The queue depth only includes messages not yet delivered to JMS consumers. If you have client connections open (say, 5), then those 5 messages are considered in transit.
You should use the JDBC persistence manager rather than the file one.
Is JDBC persistence more reliable than the file persistence manager or why, in your opinion, show they prefer JDBC persistence? If you say "The queue depth only includes messages not yet delivered to JMS consumers" do you think that JBoss behaves right saying QueueDepth is five (meaning 5 messages already delivered to the client), although there are 10 msgs in the queue physically? Or are you saying the file persistence manager is buggy?
Just a few references to the file persistence manager.
Adrian (JBossMQ lead) says that the file persistence manager is not supported anymore and that it is only there for backward compatibility with 2.4.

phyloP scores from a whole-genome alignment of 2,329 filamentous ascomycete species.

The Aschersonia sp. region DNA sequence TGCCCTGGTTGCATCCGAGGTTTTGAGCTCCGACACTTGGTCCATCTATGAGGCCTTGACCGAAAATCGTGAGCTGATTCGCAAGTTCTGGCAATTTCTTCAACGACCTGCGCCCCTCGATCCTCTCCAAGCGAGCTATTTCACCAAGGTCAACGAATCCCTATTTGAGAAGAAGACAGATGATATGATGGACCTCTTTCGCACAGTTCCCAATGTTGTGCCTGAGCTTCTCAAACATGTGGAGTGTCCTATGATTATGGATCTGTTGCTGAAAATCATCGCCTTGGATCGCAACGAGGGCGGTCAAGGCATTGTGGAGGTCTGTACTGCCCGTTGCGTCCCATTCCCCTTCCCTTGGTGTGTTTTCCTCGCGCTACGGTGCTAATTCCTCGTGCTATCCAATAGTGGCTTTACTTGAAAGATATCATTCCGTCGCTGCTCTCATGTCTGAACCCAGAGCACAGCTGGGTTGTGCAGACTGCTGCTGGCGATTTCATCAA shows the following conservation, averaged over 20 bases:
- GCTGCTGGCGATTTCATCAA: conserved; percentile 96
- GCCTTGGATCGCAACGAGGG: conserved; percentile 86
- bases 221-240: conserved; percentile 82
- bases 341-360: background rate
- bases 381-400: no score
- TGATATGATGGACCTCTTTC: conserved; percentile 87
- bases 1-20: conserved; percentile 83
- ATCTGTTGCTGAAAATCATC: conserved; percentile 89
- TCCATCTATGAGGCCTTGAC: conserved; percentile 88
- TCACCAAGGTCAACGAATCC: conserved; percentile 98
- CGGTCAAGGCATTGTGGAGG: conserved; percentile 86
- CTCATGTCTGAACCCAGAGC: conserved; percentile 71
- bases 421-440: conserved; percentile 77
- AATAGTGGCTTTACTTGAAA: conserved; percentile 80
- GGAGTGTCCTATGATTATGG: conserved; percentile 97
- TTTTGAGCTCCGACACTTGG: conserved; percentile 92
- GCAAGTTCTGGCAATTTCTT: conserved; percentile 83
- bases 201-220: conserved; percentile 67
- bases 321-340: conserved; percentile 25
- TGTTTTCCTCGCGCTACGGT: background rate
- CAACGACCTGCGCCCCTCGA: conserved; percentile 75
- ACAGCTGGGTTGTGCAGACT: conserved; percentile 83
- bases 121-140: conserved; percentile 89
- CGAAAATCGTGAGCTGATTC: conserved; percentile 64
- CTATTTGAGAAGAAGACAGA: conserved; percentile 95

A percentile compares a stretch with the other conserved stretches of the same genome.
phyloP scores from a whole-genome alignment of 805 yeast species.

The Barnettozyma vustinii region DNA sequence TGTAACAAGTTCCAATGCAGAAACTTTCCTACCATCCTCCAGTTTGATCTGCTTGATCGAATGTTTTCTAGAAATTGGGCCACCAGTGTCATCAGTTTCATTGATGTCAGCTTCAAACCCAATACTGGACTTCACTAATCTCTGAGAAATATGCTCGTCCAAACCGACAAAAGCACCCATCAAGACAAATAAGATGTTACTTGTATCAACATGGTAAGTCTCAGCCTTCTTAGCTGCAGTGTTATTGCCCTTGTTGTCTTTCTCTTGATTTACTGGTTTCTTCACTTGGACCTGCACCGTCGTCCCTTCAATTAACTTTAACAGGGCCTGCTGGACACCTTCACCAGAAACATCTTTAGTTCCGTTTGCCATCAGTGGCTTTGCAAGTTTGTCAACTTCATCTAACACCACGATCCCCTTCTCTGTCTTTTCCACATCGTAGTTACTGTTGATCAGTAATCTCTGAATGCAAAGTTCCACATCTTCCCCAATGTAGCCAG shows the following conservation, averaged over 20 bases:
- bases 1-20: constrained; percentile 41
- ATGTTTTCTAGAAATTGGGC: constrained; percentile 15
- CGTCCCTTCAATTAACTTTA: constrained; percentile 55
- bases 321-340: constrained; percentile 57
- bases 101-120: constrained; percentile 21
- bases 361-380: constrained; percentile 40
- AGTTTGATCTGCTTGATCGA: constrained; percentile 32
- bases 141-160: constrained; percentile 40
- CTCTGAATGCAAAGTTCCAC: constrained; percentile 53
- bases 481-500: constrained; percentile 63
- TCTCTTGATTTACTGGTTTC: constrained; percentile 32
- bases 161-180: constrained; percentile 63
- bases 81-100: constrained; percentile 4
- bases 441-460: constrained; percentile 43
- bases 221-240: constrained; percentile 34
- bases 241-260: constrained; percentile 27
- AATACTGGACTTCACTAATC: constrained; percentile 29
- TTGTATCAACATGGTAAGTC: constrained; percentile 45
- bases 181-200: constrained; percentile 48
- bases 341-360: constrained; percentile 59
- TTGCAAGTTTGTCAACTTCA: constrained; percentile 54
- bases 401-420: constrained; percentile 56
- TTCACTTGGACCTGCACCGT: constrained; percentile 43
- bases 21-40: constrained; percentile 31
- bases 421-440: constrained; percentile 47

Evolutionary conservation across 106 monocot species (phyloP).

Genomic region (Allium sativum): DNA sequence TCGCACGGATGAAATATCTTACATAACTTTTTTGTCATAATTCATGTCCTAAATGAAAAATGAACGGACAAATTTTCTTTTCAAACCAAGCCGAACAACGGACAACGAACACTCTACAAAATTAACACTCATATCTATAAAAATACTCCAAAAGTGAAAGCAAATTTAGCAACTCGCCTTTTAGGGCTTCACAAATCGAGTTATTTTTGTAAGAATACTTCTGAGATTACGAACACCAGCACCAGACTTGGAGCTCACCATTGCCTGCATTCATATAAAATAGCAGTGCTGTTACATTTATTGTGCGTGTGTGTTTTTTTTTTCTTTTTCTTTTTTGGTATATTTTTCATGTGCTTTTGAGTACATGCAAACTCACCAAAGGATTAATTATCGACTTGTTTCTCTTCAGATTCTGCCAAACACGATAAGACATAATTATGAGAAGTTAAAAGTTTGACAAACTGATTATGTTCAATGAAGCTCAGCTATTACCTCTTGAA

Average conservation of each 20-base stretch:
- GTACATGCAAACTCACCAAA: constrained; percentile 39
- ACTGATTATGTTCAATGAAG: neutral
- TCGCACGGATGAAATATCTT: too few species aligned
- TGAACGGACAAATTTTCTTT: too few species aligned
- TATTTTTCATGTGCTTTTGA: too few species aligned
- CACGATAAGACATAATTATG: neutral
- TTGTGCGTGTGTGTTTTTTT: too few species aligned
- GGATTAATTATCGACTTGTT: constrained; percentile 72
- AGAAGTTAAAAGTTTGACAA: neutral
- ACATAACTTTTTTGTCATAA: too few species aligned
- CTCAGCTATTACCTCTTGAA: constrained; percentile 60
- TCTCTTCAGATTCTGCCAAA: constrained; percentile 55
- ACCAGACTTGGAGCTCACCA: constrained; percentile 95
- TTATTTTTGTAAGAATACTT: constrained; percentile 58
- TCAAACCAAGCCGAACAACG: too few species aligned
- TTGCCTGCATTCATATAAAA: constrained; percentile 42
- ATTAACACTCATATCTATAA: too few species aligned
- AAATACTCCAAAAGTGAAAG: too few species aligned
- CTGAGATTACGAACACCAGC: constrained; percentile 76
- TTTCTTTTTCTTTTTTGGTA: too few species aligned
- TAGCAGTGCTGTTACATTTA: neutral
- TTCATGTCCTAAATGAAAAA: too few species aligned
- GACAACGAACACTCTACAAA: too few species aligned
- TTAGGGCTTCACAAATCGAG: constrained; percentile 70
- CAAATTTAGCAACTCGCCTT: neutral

There are problems with the file persistence manager. I think one of the causes is that it is not transactionally reliable. This is because not all JVMs guarantee that when a call to flush() returns, that the data is actually on disc...
I think that there are also scalability issues with file persistence (max no of files in one dir on windows, startup times?).
Yes there are two problems with the file persistence managers.
1) They do not guarantee the data is flushed to the physical disk,
it could still be held in OS buffers.
2) They have no checksum so it is impossible to detect data corruption.